Government called out for ‘disinterest’ in home care workforce amid COVID-19 pandemic

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The chief executive of United Kingdom Homecare Association (UKHCA) has criticised the government over its “lack of interest” in the home care workforce and the people they support during the COVID-19 pandemic.

In an open letter to Stuart Miller, director of Adult Social Care Delivery, Dr Jane Townson highlighted home care providers’ “frustration” over the focus of politicians and civil servants on care homes, at the expense of other parts of the care sector.

The CEO’s comments came in response to Miller’s letter to care providers, which made a request for action on testing and PPE in “all care settings”.

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Dr Townson said that while this letter was addressed to all providers, the main focus was on care homes and the “only message” for home care providers was to follow government guidance on PPE.

She stressed that if the government is serious about minimising the spread of COVID-19 among the care workforce and those they support in communities, it needs to fully fund the cost of PPE for care workers and ensure the availability and accessibility of antigen testing, as required for the home care workforce, as well as for those working in care homes.

“As UKHCA has highlighted to Ministers and officials many times, the greatest risk to the correct and consistent use of PPE in homecare is not lack of knowledge of the guidelines, it is lack of money to pay for recommended PPE, in an environment of gross under-funding of home care by central government and local authorities,” she said.

“Whilst there has been some movement downwards in cost of PPE since the start of the pandemic, it remains highly inflated compared with normal times and is unfunded going forward.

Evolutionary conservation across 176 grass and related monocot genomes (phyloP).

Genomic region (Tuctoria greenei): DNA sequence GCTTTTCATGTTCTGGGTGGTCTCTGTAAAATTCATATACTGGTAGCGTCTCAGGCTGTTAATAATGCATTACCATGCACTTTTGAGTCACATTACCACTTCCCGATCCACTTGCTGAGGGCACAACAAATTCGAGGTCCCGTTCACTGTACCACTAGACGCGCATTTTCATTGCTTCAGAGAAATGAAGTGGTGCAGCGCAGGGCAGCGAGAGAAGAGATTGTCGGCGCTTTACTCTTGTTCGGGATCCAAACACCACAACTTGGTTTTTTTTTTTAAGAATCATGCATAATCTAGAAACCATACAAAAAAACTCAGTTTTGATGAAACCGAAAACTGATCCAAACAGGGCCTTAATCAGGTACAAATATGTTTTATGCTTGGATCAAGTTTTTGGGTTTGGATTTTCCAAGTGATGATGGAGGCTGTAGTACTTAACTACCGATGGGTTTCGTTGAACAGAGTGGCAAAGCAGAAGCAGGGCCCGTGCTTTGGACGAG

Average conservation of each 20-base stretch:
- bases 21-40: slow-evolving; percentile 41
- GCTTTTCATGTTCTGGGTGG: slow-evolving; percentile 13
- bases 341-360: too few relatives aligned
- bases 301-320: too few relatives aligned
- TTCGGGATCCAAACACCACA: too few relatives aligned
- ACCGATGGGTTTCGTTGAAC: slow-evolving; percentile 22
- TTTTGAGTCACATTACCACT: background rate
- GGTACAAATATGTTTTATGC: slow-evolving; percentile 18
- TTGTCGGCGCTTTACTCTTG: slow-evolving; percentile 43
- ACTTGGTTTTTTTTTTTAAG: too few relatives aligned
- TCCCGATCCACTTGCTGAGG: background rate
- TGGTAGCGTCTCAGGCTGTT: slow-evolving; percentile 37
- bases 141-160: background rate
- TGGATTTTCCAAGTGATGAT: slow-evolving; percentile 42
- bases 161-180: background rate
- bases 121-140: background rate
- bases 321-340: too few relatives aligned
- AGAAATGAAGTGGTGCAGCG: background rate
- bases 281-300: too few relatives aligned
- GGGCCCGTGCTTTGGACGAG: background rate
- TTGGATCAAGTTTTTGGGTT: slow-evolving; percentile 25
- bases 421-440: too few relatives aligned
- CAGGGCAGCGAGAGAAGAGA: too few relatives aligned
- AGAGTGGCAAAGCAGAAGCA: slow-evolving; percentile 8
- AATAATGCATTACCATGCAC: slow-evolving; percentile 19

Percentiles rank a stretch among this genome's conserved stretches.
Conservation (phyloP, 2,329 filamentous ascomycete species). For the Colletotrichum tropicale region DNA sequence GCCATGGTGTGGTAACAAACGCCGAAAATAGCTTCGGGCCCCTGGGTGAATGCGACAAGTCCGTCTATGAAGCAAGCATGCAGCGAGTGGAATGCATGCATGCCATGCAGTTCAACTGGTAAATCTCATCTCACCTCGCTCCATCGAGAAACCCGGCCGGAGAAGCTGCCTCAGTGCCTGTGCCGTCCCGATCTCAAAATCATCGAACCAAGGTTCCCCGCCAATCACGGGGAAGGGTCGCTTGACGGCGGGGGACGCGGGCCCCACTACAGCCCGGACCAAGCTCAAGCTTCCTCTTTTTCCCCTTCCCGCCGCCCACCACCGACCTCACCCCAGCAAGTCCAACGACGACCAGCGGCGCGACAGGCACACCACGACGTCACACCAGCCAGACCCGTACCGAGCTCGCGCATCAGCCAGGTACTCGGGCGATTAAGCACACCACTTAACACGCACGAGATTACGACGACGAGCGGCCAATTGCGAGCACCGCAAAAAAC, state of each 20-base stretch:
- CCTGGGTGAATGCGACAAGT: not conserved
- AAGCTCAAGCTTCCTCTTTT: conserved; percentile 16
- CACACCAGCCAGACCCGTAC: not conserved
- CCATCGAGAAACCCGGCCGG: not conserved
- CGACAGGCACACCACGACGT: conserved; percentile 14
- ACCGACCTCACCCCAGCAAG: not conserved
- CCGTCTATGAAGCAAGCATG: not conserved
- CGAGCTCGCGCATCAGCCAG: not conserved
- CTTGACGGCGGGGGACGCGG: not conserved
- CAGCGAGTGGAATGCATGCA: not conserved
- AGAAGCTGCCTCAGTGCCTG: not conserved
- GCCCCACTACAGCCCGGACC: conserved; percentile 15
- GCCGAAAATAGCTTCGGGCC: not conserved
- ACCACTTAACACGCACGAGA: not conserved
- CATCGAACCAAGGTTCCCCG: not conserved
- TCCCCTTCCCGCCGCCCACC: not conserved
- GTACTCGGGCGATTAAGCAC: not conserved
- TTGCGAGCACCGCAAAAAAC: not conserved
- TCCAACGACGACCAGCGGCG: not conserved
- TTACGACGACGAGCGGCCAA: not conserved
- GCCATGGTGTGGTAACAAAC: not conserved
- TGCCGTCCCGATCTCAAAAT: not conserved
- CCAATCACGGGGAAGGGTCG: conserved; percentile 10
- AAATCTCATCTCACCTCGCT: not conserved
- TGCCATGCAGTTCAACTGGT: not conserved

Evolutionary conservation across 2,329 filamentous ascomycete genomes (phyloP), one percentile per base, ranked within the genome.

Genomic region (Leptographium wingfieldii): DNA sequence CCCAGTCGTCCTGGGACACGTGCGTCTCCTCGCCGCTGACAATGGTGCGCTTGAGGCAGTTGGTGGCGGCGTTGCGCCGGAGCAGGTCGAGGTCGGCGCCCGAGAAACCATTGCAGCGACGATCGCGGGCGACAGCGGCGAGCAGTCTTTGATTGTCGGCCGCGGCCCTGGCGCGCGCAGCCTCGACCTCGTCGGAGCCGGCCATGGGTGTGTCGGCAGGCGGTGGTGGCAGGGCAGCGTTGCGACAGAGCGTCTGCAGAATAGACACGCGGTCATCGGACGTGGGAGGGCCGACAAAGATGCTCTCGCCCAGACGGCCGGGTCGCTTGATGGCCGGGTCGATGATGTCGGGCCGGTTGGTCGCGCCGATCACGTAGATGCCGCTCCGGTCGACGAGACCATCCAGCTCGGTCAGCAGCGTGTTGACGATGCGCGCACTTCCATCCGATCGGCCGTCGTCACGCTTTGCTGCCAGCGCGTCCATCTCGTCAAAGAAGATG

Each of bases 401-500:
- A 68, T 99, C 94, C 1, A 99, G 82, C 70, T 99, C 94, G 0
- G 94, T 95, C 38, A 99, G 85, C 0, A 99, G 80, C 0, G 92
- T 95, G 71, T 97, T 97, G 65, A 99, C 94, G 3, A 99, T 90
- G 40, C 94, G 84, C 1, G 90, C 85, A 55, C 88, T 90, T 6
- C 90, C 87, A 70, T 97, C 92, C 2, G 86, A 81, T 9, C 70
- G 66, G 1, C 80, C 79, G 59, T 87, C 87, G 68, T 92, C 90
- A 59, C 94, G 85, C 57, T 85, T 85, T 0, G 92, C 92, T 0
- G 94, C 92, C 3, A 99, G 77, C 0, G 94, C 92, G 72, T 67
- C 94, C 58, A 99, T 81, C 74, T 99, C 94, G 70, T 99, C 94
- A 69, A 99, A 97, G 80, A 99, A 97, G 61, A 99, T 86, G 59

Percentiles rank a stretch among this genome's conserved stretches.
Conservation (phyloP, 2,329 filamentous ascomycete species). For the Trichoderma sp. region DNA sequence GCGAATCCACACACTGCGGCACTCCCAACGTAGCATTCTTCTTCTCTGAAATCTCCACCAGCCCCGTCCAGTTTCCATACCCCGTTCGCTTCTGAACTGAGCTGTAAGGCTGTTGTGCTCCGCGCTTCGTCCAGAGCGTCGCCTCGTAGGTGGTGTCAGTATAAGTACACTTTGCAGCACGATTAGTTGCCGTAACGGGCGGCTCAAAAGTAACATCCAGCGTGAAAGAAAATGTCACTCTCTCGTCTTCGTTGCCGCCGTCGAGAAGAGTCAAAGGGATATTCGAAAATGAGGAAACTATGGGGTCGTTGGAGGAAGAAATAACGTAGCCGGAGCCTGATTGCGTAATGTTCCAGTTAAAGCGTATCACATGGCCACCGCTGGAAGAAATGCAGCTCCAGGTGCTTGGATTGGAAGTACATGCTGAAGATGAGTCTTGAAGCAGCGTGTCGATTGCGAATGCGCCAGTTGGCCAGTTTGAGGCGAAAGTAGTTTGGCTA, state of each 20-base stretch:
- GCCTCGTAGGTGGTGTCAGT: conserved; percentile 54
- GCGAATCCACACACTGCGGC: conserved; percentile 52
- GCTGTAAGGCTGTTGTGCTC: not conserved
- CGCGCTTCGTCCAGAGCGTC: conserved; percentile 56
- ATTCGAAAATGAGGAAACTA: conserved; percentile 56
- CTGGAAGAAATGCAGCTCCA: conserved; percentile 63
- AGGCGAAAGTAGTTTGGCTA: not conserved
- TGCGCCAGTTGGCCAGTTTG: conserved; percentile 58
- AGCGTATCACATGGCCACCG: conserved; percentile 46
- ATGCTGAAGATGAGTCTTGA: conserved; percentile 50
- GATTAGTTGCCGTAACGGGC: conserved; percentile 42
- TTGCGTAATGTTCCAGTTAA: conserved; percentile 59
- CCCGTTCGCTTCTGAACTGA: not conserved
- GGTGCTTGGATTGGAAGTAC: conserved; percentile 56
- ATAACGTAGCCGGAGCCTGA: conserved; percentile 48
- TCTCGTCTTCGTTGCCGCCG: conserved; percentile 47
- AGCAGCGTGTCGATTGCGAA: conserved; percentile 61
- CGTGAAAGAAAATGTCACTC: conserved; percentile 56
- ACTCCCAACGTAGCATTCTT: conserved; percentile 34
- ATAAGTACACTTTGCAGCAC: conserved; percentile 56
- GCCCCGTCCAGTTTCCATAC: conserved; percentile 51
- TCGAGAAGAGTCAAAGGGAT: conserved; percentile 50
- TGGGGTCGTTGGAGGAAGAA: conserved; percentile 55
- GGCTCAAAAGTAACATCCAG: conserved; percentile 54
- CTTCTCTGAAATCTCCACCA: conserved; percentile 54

“In the first wave of COVID19, additional government funding assisted homecare providers to purchase the correct PPE and remain solvent, for which they are most grateful. Without continuance of suitable emergency funding, there is a substantial risk that many state-funded homecare providers will simply be unable to afford the recommended infection control measures.”

Dr Townson added that most providers in the private-pay part of the home care market have received “little or no support” from the government to date apart from the temporary removal of VAT on PPE, which was welcomed by all providers in the sector, but is “insufficient”.

“People who pay for their own homecare are citizens too and should not have to pay a surcharge for basic public health protection,” she said.

“We call on the government to fund fully the additional cost of PPE for careworkers during the COVID19 pandemic, as well as to ensure adequate PPE supplies and control of price, as a matter of public health and safety.”

On testing, Dr Townson told the director of Adult Social Care Delivery that routine antigen testing for those without symptoms is not available for home care workers, nor is routine testing for home care workers available in areas where there are local lockdowns.

When, on numerous occasions, the UKHCA has raised these examples with officials, Dr Townson said they say “we’ll take that back” and the organisation hears nothing further.

“This adds to the sense that the government is essentially disinterested in the 715,000 people who work in homecare and the 850,000 people per year they support,” she said.

The justification given for not prioritising testing in home care is that a study conducted by Public Health England indicated that prevalence of COVID19 in the domiciliary care workforce was similar to that in the wider population.

But Dr Townson said this “ignores the fact” that people receiving home care are in higher risk categories for COVID19.

“If scientific evidence was really being followed, and a risk-based approach employed, home care workers would be included in routine testing protocols when the R value increases sufficiently to trigger local lockdowns,” she urged.

“Our members have told us, however, that no local systems in lockdown have approached them even to discuss additional precautions, never mind to offer routine testing.”

Reports by officials to meetings the UKHCA has attended recently have made it clear that inadequate laboratory capacity for testing is the underlying reason for the lower prioritisation of testing in home care, as well as for the failure to implement reliable routine testing for care homes.

Dr Townson has suggested creating a similar facility to the Nightingale hospitals that were opened to create more bed space during the start of the pandemic, in order to create additional laboratory capacity for testing.

She concluded: “As a minimum, we ask for the immediate availability of asymptomatic testing for live-in care workers. We also ask for consideration of the need for routine testing of home care workers in areas experiencing transmission rates sufficient to trigger local lockdowns.”

Tags : Dr Jane TownsonUKHCA
Sarah Clarke

The author Sarah Clarke

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